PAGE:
Pros and Cons of Overdraft Loans

Here are some pros and cons of overdraft loans:
Pros of Overdraft LoansCons of Overdraft Loans
May prevent a customer’s debit card transaction or checking account transaction from being declined due to insufficient fundsCustomers can incur high overdraft fees
Can cover bill payments and prevent checks from bouncingDepository institutions may provide the loan without customers being immediately aware of the overdraft
Can provide convenient liquidity when customers need it mostCustomers who fail to repay the loan can face debt collection activities and have their delinquency reported to consumer reporting agencies

Overdraft Loan vs Personal Loan

The important benefits of a personal loan include its potential to help consumers build a credit history. Initial overdraft loans, meanwhile, don’t contribute to a consumer’s credit history. Some depository institutions, after imposing the initial overdraft loan, may then offer a secondary overdraft loan that might contribute to your credit history in some cases.Among the personal loan fundamentals is the idea that consumers may use personal loan funds at their discretion. Depository institutions, meanwhile, decide at their own discretion whether to provide an overdraft loan when a customer has insufficient funds to cover a transaction.The disadvantages and advantages of personal loans include their potential to include high fees as a con and their potential to allow consumers to borrow up to $100,000 as a pro. Overdraft loans may also include high fees on what can amount to small sums of credit.A default on a personal loan can cause major damage to a consumer’s credit score. Likewise, defaulting on an overdraft loan could blemish your credit history if it’s reported to the credit bureaus as a delinquency subject to debt collection.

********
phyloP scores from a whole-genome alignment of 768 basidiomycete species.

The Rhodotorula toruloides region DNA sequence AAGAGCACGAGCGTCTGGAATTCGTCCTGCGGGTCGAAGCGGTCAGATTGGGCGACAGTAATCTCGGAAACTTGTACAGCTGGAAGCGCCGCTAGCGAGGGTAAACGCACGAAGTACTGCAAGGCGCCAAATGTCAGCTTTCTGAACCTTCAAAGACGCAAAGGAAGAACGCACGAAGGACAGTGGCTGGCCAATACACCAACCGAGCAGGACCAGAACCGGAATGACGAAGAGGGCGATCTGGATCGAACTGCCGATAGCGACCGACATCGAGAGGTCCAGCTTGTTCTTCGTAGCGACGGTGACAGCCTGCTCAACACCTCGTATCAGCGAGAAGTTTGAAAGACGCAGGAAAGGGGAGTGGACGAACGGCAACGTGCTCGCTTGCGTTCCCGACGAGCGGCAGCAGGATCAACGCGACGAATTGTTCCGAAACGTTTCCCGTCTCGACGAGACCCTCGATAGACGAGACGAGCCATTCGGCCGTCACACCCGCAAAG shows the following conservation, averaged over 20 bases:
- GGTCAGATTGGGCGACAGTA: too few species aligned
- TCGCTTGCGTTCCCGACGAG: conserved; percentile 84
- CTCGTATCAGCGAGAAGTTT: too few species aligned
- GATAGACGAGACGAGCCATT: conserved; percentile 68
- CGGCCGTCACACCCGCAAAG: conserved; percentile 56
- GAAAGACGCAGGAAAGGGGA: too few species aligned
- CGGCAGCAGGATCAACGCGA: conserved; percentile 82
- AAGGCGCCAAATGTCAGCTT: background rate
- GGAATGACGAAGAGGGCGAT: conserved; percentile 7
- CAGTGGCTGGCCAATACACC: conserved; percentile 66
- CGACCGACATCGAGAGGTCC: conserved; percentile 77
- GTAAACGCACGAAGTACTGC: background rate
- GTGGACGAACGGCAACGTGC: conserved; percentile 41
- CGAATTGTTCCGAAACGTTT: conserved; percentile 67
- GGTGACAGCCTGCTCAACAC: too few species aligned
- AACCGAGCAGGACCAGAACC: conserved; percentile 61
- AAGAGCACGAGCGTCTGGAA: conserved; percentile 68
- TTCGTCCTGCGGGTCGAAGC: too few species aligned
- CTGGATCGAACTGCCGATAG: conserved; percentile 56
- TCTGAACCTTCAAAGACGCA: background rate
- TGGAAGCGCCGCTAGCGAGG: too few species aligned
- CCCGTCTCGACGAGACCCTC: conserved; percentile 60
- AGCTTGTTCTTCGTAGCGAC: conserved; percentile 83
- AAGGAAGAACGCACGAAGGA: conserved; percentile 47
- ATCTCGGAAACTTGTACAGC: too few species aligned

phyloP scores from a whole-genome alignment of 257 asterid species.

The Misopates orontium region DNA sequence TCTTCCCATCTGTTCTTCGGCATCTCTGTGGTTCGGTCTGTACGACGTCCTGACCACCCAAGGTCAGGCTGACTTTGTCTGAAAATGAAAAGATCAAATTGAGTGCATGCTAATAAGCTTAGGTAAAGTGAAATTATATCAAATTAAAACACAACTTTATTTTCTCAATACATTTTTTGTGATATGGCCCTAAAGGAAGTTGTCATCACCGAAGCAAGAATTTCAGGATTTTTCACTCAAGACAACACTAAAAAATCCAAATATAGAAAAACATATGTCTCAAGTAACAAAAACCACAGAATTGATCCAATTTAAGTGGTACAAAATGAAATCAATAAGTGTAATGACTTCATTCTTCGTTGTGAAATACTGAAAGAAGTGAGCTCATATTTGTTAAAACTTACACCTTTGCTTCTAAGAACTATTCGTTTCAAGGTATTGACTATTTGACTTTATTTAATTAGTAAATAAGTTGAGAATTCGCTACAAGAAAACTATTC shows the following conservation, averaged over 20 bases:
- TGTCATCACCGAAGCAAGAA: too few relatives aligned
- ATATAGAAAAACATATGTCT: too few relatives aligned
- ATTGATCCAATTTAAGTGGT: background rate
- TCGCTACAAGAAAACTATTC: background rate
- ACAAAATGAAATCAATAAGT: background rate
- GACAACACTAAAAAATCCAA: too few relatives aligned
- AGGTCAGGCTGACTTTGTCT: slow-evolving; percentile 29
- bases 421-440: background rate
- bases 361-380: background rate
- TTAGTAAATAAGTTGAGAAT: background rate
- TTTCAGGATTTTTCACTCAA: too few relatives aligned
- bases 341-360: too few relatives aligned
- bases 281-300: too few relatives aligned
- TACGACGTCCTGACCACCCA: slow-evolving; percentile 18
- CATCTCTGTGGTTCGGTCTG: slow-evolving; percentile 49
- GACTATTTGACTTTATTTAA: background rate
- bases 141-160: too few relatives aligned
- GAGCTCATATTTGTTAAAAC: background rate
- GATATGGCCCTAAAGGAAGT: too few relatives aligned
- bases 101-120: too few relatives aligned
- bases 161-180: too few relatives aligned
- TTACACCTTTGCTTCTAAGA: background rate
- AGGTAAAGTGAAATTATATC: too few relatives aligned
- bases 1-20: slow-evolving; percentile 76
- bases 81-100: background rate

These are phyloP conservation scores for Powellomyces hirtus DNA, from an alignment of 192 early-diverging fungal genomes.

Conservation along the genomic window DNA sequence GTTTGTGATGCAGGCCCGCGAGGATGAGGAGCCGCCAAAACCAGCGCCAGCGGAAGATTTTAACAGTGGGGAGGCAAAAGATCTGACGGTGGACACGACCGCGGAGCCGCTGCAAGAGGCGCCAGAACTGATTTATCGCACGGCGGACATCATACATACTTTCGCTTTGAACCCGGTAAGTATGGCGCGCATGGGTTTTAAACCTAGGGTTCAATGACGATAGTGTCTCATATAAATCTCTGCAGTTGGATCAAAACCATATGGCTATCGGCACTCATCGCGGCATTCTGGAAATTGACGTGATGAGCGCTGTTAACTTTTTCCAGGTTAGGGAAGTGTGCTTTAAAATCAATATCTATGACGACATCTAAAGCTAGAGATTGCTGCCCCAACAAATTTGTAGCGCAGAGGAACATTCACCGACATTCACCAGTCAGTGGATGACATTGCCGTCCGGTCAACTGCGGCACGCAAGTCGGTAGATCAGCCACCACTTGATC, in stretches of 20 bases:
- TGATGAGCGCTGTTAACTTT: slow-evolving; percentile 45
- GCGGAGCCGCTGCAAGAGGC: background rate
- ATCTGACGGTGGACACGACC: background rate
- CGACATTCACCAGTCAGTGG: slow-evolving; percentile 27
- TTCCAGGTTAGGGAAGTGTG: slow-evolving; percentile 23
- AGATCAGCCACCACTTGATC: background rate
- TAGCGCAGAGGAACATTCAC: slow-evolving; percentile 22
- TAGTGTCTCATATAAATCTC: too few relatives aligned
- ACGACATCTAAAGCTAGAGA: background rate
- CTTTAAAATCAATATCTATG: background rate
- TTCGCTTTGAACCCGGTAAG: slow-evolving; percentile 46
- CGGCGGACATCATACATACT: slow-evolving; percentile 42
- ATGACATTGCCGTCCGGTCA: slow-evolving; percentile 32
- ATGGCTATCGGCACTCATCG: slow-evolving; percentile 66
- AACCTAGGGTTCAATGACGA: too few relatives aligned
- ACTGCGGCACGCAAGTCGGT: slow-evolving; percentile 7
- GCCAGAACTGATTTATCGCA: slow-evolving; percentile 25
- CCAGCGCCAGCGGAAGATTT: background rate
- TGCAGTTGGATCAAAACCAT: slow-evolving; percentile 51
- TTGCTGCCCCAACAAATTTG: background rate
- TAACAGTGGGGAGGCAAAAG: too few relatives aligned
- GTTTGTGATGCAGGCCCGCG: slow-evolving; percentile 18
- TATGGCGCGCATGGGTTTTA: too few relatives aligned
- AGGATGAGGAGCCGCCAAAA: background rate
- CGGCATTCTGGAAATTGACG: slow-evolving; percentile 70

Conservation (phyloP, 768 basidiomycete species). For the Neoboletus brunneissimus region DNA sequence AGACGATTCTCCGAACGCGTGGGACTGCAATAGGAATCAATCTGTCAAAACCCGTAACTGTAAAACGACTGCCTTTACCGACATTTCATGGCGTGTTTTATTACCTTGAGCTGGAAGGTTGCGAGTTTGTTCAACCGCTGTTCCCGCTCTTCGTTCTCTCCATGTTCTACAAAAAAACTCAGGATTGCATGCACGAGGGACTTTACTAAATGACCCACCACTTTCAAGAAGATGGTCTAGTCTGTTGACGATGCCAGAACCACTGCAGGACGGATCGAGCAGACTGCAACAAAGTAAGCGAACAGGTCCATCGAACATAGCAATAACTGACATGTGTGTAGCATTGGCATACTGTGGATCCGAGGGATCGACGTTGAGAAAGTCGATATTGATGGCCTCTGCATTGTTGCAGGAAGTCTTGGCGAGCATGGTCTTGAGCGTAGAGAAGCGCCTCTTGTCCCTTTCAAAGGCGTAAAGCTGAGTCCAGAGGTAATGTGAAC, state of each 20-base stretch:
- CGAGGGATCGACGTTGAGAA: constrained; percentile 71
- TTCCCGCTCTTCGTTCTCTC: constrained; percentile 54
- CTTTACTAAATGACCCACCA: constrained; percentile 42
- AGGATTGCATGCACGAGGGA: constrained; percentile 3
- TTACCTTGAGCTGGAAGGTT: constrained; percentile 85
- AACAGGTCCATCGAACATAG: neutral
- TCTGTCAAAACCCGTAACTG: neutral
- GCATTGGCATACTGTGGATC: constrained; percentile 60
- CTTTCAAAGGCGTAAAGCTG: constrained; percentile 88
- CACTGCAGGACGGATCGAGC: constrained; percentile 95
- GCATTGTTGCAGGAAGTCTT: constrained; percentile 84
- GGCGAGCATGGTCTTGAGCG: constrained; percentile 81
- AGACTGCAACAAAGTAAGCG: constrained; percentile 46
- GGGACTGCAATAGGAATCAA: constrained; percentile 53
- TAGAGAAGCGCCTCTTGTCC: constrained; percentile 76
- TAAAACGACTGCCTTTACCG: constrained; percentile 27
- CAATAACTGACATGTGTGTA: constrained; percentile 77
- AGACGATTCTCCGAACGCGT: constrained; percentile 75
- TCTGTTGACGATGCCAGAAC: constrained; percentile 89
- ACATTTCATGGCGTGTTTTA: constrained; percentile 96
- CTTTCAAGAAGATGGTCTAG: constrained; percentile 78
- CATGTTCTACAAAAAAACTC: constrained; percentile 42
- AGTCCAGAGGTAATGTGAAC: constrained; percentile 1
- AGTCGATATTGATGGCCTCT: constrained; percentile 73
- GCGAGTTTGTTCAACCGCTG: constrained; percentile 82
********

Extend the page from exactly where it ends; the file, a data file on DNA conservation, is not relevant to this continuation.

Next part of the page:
Applying for a Personal Loan to Cover an Overdraft

Applying for a personal loan to cover an overdraft is something a consumer may consider to remedy that situation. Lenders may offer personal loans as low as $250 up to $100,000, and you may deposit those funds into your checking account to repay your depository institution.As mentioned above, personal loans can include certain advantages and disadvantages. Before submitting any loan applications, consumers can evaluate their circumstances to determine whether they need to borrow money.

The Takeaway

Having insufficient funds in your checking account may impact your ability to make transactions. Banks, credit unions, and thrift institutions alone can decide whether to authorize checking account overdrafts. Depository institutions may charge high fees and demand immediate repayment if they pay for your overdrawn transactions with overdraft loans.

3 Lantern Personal Loan Tips

  1. Shopping around helps ensure that you’re getting the best deal you can. Lantern by SoFi makes this easy. With one online application, you can find and compare personal loan offers from multiple lenders.
  2. If the interest rates you’re being offered seem too high, try lowering the loan amount. Generally, the larger the loan, the greater the risk for lenders, who likely charge a higher interest rate for the increased risk level.
  3. Read lender reviews before taking out a personal loan. You’ll get a sense of how long it can take to receive the funds and how good the customer service is.

Frequently Asked Questions

What is an overdraft loan?
Can I get a loan with an overdrafted account?
What are the challenges with overdrafted accounts?
Photo credit: iStock/TARIK KIZILKAYA

About the Author

Sulaiman Abdur-Rahman

Sulaiman Abdur-Rahman

Sulaiman Abdur-Rahman writes about personal loans, auto loans, student loans, and other personal finance topics for Lantern. He’s the recipient of more than 10 journalism awards and served as a New Jersey Society of Professional Journalists board member. An alumnus of the Philadelphia-based Temple University, Abdur-Rahman is a strong advocate of the First Amendment and freedom of speech.